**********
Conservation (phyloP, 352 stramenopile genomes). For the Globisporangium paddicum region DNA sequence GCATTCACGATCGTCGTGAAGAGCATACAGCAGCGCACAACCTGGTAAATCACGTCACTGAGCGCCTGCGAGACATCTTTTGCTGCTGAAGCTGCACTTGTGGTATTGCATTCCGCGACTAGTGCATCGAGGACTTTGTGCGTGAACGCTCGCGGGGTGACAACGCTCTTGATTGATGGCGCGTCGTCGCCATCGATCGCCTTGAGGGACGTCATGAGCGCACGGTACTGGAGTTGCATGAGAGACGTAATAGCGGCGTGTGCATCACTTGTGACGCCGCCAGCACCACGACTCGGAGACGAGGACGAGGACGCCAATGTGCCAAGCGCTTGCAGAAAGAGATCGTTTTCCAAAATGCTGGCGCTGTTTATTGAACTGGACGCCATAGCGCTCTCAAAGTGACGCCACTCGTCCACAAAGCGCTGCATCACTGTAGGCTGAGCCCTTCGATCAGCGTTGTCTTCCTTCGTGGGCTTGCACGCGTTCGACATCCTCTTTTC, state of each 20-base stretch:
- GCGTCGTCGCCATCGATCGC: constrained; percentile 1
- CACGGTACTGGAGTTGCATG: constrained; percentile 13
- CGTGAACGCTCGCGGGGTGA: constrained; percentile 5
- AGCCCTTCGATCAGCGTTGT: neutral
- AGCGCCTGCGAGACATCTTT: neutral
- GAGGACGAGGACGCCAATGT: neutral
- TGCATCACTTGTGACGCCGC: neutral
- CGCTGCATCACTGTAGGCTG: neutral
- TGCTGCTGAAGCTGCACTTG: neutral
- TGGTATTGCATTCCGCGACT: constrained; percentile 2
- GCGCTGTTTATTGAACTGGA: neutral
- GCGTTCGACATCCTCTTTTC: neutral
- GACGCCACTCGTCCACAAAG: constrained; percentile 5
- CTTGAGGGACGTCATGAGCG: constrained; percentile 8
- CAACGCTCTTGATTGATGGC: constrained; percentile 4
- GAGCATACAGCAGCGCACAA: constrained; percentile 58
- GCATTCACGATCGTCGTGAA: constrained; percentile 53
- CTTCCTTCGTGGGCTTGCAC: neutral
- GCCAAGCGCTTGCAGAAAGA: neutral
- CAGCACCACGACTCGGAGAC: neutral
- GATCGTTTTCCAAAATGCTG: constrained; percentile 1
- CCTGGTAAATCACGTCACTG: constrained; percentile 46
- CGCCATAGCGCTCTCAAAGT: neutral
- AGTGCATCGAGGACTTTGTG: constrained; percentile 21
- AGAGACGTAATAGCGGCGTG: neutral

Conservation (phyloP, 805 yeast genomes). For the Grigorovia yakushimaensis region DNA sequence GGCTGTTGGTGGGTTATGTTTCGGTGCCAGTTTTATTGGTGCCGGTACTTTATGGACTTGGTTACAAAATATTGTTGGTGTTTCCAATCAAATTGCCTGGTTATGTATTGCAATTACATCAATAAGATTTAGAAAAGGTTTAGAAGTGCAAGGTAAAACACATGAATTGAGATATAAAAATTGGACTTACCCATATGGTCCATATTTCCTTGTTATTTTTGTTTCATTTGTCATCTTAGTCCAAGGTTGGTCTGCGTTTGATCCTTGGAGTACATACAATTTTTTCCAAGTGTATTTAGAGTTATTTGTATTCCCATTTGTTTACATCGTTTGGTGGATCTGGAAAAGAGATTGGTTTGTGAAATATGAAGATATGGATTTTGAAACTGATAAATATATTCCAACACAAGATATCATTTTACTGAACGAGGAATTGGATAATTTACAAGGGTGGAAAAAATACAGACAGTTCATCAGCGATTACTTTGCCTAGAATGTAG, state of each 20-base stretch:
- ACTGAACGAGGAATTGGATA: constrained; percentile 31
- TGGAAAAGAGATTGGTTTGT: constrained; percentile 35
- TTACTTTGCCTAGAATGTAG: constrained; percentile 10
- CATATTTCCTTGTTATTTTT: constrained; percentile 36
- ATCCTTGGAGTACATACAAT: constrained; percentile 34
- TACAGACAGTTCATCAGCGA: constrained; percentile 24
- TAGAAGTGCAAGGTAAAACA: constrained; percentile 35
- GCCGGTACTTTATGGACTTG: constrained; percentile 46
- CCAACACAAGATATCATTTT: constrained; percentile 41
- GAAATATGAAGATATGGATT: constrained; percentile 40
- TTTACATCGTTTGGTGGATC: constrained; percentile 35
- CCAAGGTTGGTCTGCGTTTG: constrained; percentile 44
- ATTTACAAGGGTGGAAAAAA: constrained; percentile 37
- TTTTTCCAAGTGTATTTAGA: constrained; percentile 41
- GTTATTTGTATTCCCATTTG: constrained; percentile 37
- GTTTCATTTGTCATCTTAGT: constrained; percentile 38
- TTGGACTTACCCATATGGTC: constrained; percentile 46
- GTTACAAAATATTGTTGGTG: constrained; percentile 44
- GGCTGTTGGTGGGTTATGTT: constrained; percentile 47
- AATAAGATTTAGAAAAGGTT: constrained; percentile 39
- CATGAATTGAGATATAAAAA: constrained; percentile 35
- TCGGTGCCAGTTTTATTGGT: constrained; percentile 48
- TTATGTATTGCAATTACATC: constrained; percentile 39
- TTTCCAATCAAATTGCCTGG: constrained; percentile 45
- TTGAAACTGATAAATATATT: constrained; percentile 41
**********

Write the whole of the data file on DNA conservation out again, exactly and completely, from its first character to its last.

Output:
Conservation (phyloP, 352 stramenopile genomes). For the Globisporangium paddicum region DNA sequence GCATTCACGATCGTCGTGAAGAGCATACAGCAGCGCACAACCTGGTAAATCACGTCACTGAGCGCCTGCGAGACATCTTTTGCTGCTGAAGCTGCACTTGTGGTATTGCATTCCGCGACTAGTGCATCGAGGACTTTGTGCGTGAACGCTCGCGGGGTGACAACGCTCTTGATTGATGGCGCGTCGTCGCCATCGATCGCCTTGAGGGACGTCATGAGCGCACGGTACTGGAGTTGCATGAGAGACGTAATAGCGGCGTGTGCATCACTTGTGACGCCGCCAGCACCACGACTCGGAGACGAGGACGAGGACGCCAATGTGCCAAGCGCTTGCAGAAAGAGATCGTTTTCCAAAATGCTGGCGCTGTTTATTGAACTGGACGCCATAGCGCTCTCAAAGTGACGCCACTCGTCCACAAAGCGCTGCATCACTGTAGGCTGAGCCCTTCGATCAGCGTTGTCTTCCTTCGTGGGCTTGCACGCGTTCGACATCCTCTTTTC, state of each 20-base stretch:
- GCGTCGTCGCCATCGATCGC: constrained; percentile 1
- CACGGTACTGGAGTTGCATG: constrained; percentile 13
- CGTGAACGCTCGCGGGGTGA: constrained; percentile 5
- AGCCCTTCGATCAGCGTTGT: neutral
- AGCGCCTGCGAGACATCTTT: neutral
- GAGGACGAGGACGCCAATGT: neutral
- TGCATCACTTGTGACGCCGC: neutral
- CGCTGCATCACTGTAGGCTG: neutral
- TGCTGCTGAAGCTGCACTTG: neutral
- TGGTATTGCATTCCGCGACT: constrained; percentile 2
- GCGCTGTTTATTGAACTGGA: neutral
- GCGTTCGACATCCTCTTTTC: neutral
- GACGCCACTCGTCCACAAAG: constrained; percentile 5
- CTTGAGGGACGTCATGAGCG: constrained; percentile 8
- CAACGCTCTTGATTGATGGC: constrained; percentile 4
- GAGCATACAGCAGCGCACAA: constrained; percentile 58
- GCATTCACGATCGTCGTGAA: constrained; percentile 53
- CTTCCTTCGTGGGCTTGCAC: neutral
- GCCAAGCGCTTGCAGAAAGA: neutral
- CAGCACCACGACTCGGAGAC: neutral
- GATCGTTTTCCAAAATGCTG: constrained; percentile 1
- CCTGGTAAATCACGTCACTG: constrained; percentile 46
- CGCCATAGCGCTCTCAAAGT: neutral
- AGTGCATCGAGGACTTTGTG: constrained; percentile 21
- AGAGACGTAATAGCGGCGTG: neutral

Conservation (phyloP, 805 yeast genomes). For the Grigorovia yakushimaensis region DNA sequence GGCTGTTGGTGGGTTATGTTTCGGTGCCAGTTTTATTGGTGCCGGTACTTTATGGACTTGGTTACAAAATATTGTTGGTGTTTCCAATCAAATTGCCTGGTTATGTATTGCAATTACATCAATAAGATTTAGAAAAGGTTTAGAAGTGCAAGGTAAAACACATGAATTGAGATATAAAAATTGGACTTACCCATATGGTCCATATTTCCTTGTTATTTTTGTTTCATTTGTCATCTTAGTCCAAGGTTGGTCTGCGTTTGATCCTTGGAGTACATACAATTTTTTCCAAGTGTATTTAGAGTTATTTGTATTCCCATTTGTTTACATCGTTTGGTGGATCTGGAAAAGAGATTGGTTTGTGAAATATGAAGATATGGATTTTGAAACTGATAAATATATTCCAACACAAGATATCATTTTACTGAACGAGGAATTGGATAATTTACAAGGGTGGAAAAAATACAGACAGTTCATCAGCGATTACTTTGCCTAGAATGTAG, state of each 20-base stretch:
- ACTGAACGAGGAATTGGATA: constrained; percentile 31
- TGGAAAAGAGATTGGTTTGT: constrained; percentile 35
- TTACTTTGCCTAGAATGTAG: constrained; percentile 10
- CATATTTCCTTGTTATTTTT: constrained; percentile 36
- ATCCTTGGAGTACATACAAT: constrained; percentile 34
- TACAGACAGTTCATCAGCGA: constrained; percentile 24
- TAGAAGTGCAAGGTAAAACA: constrained; percentile 35
- GCCGGTACTTTATGGACTTG: constrained; percentile 46
- CCAACACAAGATATCATTTT: constrained; percentile 41
- GAAATATGAAGATATGGATT: constrained; percentile 40
- TTTACATCGTTTGGTGGATC: constrained; percentile 35
- CCAAGGTTGGTCTGCGTTTG: constrained; percentile 44
- ATTTACAAGGGTGGAAAAAA: constrained; percentile 37
- TTTTTCCAAGTGTATTTAGA: constrained; percentile 41
- GTTATTTGTATTCCCATTTG: constrained; percentile 37
- GTTTCATTTGTCATCTTAGT: constrained; percentile 38
- TTGGACTTACCCATATGGTC: constrained; percentile 46
- GTTACAAAATATTGTTGGTG: constrained; percentile 44
- GGCTGTTGGTGGGTTATGTT: constrained; percentile 47
- AATAAGATTTAGAAAAGGTT: constrained; percentile 39
- CATGAATTGAGATATAAAAA: constrained; percentile 35
- TCGGTGCCAGTTTTATTGGT: constrained; percentile 48
- TTATGTATTGCAATTACATC: constrained; percentile 39
- TTTCCAATCAAATTGCCTGG: constrained; percentile 45
- TTGAAACTGATAAATATATT: constrained; percentile 41